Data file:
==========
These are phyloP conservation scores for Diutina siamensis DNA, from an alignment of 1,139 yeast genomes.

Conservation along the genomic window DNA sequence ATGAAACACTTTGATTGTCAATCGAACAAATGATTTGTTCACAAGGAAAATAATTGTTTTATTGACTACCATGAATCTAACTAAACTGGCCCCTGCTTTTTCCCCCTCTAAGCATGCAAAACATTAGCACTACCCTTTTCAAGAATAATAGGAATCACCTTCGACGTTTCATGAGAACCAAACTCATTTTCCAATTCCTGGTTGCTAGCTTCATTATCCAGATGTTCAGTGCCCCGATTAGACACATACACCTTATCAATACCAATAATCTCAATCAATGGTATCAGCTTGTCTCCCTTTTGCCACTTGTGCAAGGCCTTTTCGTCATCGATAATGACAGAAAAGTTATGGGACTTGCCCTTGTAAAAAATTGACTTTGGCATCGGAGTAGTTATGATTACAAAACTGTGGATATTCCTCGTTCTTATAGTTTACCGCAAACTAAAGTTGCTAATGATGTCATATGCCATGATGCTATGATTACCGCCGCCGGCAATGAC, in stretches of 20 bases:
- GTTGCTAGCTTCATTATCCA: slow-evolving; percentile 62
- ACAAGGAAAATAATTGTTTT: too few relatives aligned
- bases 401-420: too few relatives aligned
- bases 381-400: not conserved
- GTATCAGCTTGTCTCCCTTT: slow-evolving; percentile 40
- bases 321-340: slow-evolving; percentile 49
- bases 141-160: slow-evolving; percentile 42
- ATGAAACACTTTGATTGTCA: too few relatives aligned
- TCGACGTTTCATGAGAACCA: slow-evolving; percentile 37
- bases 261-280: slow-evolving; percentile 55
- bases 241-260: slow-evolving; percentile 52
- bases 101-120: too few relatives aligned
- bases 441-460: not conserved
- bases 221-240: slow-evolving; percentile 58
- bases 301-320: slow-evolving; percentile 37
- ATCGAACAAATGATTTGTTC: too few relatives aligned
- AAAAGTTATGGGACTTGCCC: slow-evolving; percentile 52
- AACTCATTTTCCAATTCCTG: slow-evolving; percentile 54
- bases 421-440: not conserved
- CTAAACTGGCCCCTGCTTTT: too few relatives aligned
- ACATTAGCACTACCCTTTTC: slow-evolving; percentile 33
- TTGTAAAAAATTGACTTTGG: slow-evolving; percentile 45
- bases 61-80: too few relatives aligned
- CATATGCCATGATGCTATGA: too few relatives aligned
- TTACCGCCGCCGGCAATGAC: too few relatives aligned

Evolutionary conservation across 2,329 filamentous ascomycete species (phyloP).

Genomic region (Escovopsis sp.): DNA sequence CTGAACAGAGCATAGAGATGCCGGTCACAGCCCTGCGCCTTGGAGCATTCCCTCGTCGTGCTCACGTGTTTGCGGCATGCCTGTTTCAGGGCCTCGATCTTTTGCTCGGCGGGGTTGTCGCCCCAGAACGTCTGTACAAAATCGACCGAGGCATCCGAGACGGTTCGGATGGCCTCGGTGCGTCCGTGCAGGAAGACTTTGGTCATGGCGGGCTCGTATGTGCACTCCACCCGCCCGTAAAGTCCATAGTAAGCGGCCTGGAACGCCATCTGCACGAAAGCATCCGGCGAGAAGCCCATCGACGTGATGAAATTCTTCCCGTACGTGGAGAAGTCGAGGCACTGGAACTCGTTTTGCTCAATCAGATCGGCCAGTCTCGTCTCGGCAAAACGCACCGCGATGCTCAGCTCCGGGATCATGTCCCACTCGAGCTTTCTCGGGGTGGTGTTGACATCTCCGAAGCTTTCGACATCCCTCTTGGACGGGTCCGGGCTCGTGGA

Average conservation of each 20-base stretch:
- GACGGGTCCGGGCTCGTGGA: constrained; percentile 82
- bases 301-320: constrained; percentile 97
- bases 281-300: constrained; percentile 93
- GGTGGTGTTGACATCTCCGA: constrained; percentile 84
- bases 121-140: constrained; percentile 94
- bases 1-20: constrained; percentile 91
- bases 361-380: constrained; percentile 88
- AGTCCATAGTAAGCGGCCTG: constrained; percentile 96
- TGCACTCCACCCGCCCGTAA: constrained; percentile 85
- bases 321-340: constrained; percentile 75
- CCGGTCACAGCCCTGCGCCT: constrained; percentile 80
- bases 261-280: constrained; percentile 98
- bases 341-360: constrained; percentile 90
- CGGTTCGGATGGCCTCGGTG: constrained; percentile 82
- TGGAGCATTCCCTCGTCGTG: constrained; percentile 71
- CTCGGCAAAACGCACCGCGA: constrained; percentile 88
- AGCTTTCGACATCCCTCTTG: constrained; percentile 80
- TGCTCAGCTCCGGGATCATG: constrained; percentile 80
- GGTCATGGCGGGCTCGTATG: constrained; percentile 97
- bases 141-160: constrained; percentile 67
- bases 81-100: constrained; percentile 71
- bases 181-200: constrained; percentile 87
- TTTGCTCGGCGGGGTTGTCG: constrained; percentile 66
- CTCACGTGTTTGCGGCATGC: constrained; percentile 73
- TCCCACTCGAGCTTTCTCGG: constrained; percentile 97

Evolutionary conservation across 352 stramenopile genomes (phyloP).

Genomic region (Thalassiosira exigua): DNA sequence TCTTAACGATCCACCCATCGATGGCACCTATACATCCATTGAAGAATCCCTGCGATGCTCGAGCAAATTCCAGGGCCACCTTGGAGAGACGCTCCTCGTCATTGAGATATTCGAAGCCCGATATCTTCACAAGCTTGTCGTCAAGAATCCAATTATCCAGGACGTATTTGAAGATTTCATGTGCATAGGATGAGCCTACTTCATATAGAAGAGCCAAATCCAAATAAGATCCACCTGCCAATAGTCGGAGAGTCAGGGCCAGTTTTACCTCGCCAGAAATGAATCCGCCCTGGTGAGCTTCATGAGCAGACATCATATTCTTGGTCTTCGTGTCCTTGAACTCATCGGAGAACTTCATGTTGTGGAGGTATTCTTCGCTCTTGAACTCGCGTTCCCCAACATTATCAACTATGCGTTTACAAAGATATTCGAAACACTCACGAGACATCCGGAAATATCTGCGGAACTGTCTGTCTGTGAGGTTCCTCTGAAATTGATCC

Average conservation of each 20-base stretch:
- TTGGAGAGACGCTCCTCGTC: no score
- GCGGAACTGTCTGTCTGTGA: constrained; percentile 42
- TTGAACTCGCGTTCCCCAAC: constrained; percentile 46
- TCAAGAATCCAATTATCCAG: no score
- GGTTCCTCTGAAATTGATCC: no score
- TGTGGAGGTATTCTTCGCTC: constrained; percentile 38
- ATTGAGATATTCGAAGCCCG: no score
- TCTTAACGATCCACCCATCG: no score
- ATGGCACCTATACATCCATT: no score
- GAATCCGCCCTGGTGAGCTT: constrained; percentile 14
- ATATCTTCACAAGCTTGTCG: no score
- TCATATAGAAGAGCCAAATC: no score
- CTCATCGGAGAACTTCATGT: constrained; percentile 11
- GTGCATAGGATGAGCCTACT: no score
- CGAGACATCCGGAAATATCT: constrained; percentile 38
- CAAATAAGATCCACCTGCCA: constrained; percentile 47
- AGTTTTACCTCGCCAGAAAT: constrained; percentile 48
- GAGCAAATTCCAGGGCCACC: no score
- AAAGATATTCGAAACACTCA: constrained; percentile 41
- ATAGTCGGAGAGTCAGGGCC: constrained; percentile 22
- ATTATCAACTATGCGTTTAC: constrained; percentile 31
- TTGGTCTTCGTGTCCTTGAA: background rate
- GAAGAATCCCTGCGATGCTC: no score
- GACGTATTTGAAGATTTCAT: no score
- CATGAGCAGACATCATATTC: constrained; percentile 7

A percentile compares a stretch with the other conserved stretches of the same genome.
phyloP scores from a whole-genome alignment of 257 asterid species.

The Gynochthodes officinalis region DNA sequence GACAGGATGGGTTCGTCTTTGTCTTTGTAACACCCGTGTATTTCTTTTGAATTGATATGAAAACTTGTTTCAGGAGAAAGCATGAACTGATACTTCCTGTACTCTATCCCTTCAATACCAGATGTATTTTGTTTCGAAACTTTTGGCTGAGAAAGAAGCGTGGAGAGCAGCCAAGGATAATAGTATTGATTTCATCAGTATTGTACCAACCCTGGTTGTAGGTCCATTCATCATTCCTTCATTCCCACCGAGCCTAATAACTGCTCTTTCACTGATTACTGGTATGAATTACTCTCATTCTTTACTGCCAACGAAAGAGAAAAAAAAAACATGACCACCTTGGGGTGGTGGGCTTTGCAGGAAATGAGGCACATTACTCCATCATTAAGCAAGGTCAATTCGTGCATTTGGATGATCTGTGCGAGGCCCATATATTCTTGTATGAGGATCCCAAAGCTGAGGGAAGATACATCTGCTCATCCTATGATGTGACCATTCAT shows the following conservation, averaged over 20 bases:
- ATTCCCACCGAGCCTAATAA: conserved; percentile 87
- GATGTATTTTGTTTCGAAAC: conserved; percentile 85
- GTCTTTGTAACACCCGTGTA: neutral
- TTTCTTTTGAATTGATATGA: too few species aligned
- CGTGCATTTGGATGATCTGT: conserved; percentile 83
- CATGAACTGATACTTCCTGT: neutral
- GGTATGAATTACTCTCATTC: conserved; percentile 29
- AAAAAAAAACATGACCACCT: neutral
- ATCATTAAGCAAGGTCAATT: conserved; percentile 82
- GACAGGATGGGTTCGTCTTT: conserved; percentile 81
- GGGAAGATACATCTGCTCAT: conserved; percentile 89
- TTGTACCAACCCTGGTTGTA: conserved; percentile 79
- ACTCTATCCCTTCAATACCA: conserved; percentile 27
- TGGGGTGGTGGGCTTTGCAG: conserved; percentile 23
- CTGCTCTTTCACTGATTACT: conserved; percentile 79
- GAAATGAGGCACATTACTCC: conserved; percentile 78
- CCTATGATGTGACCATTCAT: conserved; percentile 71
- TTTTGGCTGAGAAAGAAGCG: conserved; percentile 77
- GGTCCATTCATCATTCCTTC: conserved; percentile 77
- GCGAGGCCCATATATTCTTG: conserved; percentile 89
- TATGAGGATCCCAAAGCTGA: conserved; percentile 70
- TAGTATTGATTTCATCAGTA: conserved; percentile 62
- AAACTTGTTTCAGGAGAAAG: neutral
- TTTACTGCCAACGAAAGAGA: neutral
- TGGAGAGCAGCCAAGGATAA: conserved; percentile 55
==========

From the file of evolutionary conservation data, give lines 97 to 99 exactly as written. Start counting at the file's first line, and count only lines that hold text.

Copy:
- GGGAAGATACATCTGCTCAT: conserved; percentile 89
- TTGTACCAACCCTGGTTGTA: conserved; percentile 79
- ACTCTATCCCTTCAATACCA: conserved; percentile 27